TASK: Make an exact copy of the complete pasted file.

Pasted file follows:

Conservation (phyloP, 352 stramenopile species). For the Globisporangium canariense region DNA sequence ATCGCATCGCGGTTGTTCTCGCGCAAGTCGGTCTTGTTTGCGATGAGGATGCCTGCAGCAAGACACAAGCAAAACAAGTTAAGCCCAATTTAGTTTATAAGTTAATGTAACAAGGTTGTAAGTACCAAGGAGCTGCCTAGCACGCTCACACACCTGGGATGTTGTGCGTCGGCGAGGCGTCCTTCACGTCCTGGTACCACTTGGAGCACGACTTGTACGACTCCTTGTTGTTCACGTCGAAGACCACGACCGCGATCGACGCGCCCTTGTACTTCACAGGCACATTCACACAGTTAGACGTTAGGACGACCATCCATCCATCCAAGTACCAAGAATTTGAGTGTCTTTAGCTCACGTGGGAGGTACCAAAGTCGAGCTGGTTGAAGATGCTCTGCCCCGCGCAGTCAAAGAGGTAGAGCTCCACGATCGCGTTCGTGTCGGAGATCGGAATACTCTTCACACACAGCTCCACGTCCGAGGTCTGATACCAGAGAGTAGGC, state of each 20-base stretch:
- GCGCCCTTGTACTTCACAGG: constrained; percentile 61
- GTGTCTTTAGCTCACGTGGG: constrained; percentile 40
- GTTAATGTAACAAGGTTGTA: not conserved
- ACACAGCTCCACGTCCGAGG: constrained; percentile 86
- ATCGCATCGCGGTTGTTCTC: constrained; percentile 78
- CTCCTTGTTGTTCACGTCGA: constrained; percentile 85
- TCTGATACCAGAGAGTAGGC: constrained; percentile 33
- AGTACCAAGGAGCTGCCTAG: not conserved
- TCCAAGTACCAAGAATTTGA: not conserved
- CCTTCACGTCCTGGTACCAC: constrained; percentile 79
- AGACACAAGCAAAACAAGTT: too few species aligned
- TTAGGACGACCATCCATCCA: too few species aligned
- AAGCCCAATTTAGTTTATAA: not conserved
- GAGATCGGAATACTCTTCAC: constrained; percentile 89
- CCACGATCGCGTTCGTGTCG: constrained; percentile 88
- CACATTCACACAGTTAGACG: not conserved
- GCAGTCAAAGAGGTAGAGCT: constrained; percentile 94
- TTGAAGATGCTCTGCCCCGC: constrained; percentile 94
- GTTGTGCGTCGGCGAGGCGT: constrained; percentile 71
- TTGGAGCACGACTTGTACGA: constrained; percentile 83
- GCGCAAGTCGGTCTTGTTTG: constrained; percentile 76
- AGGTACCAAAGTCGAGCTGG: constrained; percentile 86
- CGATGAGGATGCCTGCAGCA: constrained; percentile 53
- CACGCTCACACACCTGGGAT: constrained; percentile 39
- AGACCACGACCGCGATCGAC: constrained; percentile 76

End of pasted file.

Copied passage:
Conservation (phyloP, 352 stramenopile species). For the Globisporangium canariense region DNA sequence ATCGCATCGCGGTTGTTCTCGCGCAAGTCGGTCTTGTTTGCGATGAGGATGCCTGCAGCAAGACACAAGCAAAACAAGTTAAGCCCAATTTAGTTTATAAGTTAATGTAACAAGGTTGTAAGTACCAAGGAGCTGCCTAGCACGCTCACACACCTGGGATGTTGTGCGTCGGCGAGGCGTCCTTCACGTCCTGGTACCACTTGGAGCACGACTTGTACGACTCCTTGTTGTTCACGTCGAAGACCACGACCGCGATCGACGCGCCCTTGTACTTCACAGGCACATTCACACAGTTAGACGTTAGGACGACCATCCATCCATCCAAGTACCAAGAATTTGAGTGTCTTTAGCTCACGTGGGAGGTACCAAAGTCGAGCTGGTTGAAGATGCTCTGCCCCGCGCAGTCAAAGAGGTAGAGCTCCACGATCGCGTTCGTGTCGGAGATCGGAATACTCTTCACACACAGCTCCACGTCCGAGGTCTGATACCAGAGAGTAGGC, state of each 20-base stretch:
- GCGCCCTTGTACTTCACAGG: constrained; percentile 61
- GTGTCTTTAGCTCACGTGGG: constrained; percentile 40
- GTTAATGTAACAAGGTTGTA: not conserved
- ACACAGCTCCACGTCCGAGG: constrained; percentile 86
- ATCGCATCGCGGTTGTTCTC: constrained; percentile 78
- CTCCTTGTTGTTCACGTCGA: constrained; percentile 85
- TCTGATACCAGAGAGTAGGC: constrained; percentile 33
- AGTACCAAGGAGCTGCCTAG: not conserved
- TCCAAGTACCAAGAATTTGA: not conserved
- CCTTCACGTCCTGGTACCAC: constrained; percentile 79
- AGACACAAGCAAAACAAGTT: too few species aligned
- TTAGGACGACCATCCATCCA: too few species aligned
- AAGCCCAATTTAGTTTATAA: not conserved
- GAGATCGGAATACTCTTCAC: constrained; percentile 89
- CCACGATCGCGTTCGTGTCG: constrained; percentile 88
- CACATTCACACAGTTAGACG: not conserved
- GCAGTCAAAGAGGTAGAGCT: constrained; percentile 94
- TTGAAGATGCTCTGCCCCGC: constrained; percentile 94
- GTTGTGCGTCGGCGAGGCGT: constrained; percentile 71
- TTGGAGCACGACTTGTACGA: constrained; percentile 83
- GCGCAAGTCGGTCTTGTTTG: constrained; percentile 76
- AGGTACCAAAGTCGAGCTGG: constrained; percentile 86
- CGATGAGGATGCCTGCAGCA: constrained; percentile 53
- CACGCTCACACACCTGGGAT: constrained; percentile 39
- AGACCACGACCGCGATCGAC: constrained; percentile 76